Harry Kalenberg has a unique hobby – he turns pieces of popcorn into tiny works of art using only colored felt markers and pens. From miniature models of celebrities like Elvis or Donald Trump, to popular cartoon characters and animals, Harry has a gift for spotting the craziest things in a bowl of popcorn.
It all started 28 years ago, when Harry Kalenberg and his wife Esther were sitting on the couch one evening, eating popcorn. At one point, the artist spotted a strange-looking piece of popcorn that resembled a gorilla. His wife wasn’t interested in the discovery, but he wouldn’t let her lack of enthusiasm curb his. He took out a ballpoint pen and started painting the details he saw with his mind’s eye, eventually bringing the popcorn gorilla to life. And that’s how his career as a popcorn artist started.
“I was sitting one night eating popcorn with my wife, and I picked up a piece and said ‘Oh my goodness, there’s a gorilla right there,'” Kalenberg told the Plano Star Courier. “My wife told me to leave her alone and stop playing with my food. I took out my ballpoint pen and started painting what I saw. The gorilla was sitting there with his hands behind his back – all it needed was for me to bring it to life.”
The Plano-based artist always keeps dozens of colored markers and hands on hand when eating popcorn, just in case he spots his next artwork. His collection already numbers hundreds of tiny pop art items, some of which are displayed in Ripley’s Believe It or Not Museums all over the world, or in private collections. Some of his works have sold for as much as $300.
What really attracted Harry Kalenberg to popcorn as an art medium was the uniqueness of each kernel. Just like snowflakes, no two are exactly alike, and being able to spot a familiar shape in the next one he was about to pop into his mouth has always been exciting. He claims that the average bowl of popcorn can produce around 10 works of art, but he never actually goes looking for them.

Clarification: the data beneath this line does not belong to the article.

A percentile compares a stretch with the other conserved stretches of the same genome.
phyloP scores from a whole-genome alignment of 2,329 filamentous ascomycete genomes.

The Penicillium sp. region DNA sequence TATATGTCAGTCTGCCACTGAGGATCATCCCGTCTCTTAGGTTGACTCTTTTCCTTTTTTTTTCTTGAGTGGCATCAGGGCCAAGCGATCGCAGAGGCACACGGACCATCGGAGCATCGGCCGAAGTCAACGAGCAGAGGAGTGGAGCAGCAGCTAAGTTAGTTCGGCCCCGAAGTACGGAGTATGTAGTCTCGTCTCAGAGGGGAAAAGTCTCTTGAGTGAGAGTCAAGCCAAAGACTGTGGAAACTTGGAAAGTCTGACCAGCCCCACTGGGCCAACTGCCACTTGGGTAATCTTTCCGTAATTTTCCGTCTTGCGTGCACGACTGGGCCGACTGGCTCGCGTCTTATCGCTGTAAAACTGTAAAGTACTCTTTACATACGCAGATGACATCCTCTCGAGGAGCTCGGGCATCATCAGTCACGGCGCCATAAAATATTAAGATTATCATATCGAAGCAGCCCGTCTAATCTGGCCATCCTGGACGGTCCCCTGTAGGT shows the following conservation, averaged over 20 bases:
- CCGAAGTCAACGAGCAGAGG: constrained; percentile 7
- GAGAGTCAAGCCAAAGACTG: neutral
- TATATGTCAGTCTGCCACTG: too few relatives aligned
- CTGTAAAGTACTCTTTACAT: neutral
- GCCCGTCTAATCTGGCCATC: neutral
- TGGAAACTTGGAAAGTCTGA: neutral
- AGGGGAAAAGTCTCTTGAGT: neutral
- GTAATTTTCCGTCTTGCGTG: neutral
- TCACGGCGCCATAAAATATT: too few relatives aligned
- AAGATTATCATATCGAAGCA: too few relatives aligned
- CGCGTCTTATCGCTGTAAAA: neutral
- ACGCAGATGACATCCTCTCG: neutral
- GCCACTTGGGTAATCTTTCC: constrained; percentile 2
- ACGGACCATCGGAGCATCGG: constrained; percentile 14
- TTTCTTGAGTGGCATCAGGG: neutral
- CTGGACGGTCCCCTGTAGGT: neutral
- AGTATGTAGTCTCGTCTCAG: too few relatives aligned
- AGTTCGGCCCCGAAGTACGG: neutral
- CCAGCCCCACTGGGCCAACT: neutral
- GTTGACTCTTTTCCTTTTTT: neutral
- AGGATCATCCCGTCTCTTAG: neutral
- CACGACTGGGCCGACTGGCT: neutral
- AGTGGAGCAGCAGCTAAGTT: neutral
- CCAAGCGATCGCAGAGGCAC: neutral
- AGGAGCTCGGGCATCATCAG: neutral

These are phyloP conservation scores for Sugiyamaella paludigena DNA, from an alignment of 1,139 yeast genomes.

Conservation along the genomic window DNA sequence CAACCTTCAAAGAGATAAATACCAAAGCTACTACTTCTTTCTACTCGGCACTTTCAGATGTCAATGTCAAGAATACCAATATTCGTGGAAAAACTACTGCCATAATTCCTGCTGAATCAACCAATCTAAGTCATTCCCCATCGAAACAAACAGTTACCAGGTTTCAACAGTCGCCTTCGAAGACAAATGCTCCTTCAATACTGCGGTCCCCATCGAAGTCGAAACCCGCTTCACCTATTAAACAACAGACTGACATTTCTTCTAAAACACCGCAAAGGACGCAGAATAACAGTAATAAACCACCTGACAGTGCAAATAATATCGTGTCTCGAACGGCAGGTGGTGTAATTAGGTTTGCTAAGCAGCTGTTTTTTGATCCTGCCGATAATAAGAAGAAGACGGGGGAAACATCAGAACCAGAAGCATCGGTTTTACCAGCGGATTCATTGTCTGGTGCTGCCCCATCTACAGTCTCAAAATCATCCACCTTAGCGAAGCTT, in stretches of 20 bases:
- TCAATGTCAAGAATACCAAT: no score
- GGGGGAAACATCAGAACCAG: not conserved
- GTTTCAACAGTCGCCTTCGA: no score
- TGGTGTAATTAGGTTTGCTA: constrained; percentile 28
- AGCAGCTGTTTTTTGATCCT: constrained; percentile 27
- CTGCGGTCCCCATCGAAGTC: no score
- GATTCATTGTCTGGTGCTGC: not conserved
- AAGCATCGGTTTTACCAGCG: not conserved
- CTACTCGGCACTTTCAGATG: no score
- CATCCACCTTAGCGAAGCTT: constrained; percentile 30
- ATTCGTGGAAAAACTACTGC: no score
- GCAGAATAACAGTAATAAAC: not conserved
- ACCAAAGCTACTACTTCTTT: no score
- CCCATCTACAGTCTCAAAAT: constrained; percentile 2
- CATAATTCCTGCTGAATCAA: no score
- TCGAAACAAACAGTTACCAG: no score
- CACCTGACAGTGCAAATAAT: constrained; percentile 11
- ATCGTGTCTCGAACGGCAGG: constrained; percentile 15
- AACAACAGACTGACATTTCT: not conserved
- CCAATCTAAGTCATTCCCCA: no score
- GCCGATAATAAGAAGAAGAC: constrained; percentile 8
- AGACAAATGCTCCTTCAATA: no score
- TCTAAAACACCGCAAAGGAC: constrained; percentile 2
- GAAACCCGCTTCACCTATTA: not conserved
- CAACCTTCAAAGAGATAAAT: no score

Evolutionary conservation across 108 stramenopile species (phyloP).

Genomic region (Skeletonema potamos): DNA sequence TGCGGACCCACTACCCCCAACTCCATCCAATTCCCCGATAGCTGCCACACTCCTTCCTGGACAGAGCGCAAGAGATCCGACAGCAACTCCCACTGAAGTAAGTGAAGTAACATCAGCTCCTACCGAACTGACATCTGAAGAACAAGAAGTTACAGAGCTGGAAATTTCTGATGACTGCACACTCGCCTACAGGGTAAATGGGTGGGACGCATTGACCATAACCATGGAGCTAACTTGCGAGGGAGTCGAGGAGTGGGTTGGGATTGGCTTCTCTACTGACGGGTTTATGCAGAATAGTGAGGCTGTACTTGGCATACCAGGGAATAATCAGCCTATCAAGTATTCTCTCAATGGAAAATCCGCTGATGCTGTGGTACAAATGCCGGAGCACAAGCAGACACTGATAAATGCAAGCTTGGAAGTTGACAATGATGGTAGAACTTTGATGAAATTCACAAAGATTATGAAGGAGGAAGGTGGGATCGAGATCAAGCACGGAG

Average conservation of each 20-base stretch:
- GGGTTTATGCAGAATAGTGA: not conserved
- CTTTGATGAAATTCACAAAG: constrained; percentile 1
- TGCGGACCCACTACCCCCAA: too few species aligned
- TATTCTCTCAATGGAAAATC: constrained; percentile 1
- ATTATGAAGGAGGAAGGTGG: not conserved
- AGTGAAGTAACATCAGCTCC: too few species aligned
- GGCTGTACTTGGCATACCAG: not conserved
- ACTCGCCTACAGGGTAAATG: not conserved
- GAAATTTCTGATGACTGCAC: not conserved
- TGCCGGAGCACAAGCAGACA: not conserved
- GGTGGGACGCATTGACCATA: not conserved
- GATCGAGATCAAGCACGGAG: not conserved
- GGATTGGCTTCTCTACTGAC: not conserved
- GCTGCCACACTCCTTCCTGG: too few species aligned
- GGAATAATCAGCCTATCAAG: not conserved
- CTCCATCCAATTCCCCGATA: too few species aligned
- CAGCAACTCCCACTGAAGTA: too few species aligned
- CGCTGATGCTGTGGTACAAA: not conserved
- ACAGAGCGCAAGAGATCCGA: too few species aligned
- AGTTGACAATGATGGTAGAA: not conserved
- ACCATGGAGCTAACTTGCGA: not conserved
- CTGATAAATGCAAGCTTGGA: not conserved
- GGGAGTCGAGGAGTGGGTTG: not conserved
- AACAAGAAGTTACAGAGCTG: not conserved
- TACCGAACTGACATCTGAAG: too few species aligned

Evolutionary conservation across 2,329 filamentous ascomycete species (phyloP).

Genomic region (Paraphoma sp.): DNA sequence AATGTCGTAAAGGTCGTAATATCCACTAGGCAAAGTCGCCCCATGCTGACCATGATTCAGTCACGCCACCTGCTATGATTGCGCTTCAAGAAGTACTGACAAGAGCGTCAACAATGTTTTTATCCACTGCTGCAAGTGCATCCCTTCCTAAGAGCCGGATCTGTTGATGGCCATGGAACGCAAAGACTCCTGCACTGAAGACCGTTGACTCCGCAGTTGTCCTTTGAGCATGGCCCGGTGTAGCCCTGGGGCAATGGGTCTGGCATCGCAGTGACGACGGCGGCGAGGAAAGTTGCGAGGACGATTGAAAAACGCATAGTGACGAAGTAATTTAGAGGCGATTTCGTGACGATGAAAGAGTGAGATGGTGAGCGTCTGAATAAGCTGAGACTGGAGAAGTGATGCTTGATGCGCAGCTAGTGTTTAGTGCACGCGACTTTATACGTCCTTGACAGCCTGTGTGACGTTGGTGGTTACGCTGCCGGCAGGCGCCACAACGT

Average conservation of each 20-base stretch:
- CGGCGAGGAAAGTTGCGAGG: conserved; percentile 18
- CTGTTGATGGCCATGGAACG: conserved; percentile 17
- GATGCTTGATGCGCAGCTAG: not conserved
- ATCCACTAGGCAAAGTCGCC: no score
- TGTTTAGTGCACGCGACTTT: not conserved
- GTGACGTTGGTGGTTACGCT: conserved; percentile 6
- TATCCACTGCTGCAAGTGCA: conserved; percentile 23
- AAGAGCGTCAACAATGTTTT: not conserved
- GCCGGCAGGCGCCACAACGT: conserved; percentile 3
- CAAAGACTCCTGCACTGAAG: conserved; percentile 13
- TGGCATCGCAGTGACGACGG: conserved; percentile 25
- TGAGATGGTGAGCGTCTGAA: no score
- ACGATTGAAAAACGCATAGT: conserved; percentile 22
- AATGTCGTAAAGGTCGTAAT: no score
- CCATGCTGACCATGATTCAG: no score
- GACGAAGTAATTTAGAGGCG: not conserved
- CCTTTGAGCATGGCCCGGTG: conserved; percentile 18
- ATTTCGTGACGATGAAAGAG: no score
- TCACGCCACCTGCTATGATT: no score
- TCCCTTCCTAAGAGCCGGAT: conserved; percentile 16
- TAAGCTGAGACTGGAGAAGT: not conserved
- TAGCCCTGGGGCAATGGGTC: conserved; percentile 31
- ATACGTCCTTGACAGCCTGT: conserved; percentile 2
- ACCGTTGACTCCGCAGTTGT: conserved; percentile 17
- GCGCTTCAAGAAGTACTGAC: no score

“I don’t look for it, it’s just there, I just pick up a kernel and know what’s going to be on there,” he says. “Many times I see something and think maybe there’s something else there, and come back to it. As soon as I pick it up, I know exactly what it is. It would take me about six hours to eat a bowl of popcorn with my wife and son. Sometimes I think I’m eating my profit.”
Kalenberg says he has experimented with various snacks in the last 27 years, but none have proven to be as satisfying as popcorn. Chips didn’t work as well as he’d hoped, and peanut shells were all too uniform. Microwave popcorn aren’t well suited for pop art either, as Harry says they are all hopelessly slimy, which is why he always pops his own from his favorite brands of corn kernels – Orville Redenbacher and Newman’s – which he says have the most explosive personalities.
Once he’s done drawing the features of whatever he spots popcorn, Harry preserves them with three layers of polyurethane and adds them to his collection.
“It’s relaxation for me,” Kalenberg says about his unique hobby. “Sometimes I go to the movies, and as a joke, I take a pen light out of my pocket and look at [the popcorn] while I’m eating it.”